Assemblies of synchronously active neurons were suggested as the key mechanism for cortical information processing. Testing this hypothesis requires to observe large sets of neurons simultaneously, which is possible now due to recent advancements in electrophysiology. However, tools for analyzing such massively parallel data are lagging behind. Mere pairwise analysis is not sufficient to reliably detect synchronous spike patterns involving larger groups of neurons, and thus do not allow to conclusively identify assemblies. Instead methods that consider higher-order correlations are needed. Available tools for correlation analysis are not applicable, either because of the expected combinatorial explosion due to the required consideration of all individual spike patterns [1,2], or, the methods are not designed to identify the specific set of assembly neurons [3-6].
Here we present a new method which detects and identifies neurons participating in assemblies, by combining the accretion method  with data mining approaches, in particular frequent item set mining (FIM). Thereby spike synchrony among groups of neurons is detected by the accretion approach: pairs of spike trains are tested for significant correlation and then reduced to new point processes containing only synchronized spikes. These processes are in turn correlated with single neuron spike trains and so on, until the maximal order of correlation is found. FIM algorithms help to fast and efficiently search the space of all neuronal subsets. However, FIM algorithms typically rely on a minimum support criterion to prune the search, since it guarantees soundness. In our framework, this criterion is not useful, since existence of higher correlation does not necessarily imply a frequent occurrence of spike patterns. We rather aim at selecting spike patterns that occur significantly more often than predicted by the spike and (lower order) coincidence rates. Therefore we employ the χ2 measure  in combination with the FIM algorithm still enabling to processes large data sets very efficiently. Using simulations of massively parallel spike processes that may contain various constellations of correlated activity (e.g., as A1, A3, A2 in figure 1; top panel) we illustrate that our algorithm is well suited for detecting and identifying groups of neurons exhibiting higher correlations. In particular, the approach is able to detect and separate neuronal groups of overlapping assemblies, irrespective of the number of assemblies individual neurons are participating in. The extracted assemblies are visualized by graphs where the nodes represent neurons and edges significant pairwise correlation (Figure 1, bottom panel). Thus we provide a powerful tool for the detection and identification of correlated groups of neurons.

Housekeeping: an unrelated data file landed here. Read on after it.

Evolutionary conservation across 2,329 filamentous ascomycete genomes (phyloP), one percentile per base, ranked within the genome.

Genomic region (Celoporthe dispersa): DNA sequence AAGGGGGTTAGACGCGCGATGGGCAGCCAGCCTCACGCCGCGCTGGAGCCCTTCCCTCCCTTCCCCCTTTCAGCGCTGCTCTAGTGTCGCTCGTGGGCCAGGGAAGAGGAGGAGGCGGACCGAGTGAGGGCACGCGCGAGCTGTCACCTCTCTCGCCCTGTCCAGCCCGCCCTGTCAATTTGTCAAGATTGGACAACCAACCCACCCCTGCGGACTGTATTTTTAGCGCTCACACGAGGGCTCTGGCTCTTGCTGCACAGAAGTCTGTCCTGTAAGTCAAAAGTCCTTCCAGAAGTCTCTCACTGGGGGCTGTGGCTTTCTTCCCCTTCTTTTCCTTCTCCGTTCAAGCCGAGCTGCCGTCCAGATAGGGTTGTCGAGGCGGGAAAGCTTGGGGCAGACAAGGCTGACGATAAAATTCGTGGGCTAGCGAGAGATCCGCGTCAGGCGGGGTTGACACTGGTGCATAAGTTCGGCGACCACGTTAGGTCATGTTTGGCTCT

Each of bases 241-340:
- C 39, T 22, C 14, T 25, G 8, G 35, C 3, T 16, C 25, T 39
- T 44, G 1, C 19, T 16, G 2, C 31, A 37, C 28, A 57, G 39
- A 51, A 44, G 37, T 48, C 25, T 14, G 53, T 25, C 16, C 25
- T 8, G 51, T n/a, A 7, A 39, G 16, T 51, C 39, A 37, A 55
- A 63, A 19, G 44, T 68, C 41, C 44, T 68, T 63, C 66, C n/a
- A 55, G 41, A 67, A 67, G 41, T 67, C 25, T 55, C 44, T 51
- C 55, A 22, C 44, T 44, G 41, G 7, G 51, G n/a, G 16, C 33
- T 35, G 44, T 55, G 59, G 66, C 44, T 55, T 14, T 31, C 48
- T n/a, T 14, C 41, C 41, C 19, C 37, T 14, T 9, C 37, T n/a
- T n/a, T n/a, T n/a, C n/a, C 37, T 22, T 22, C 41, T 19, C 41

Partially funded by BCCN Berlin (01GQ0413) and Helmholtz Alliance on Systems Biology.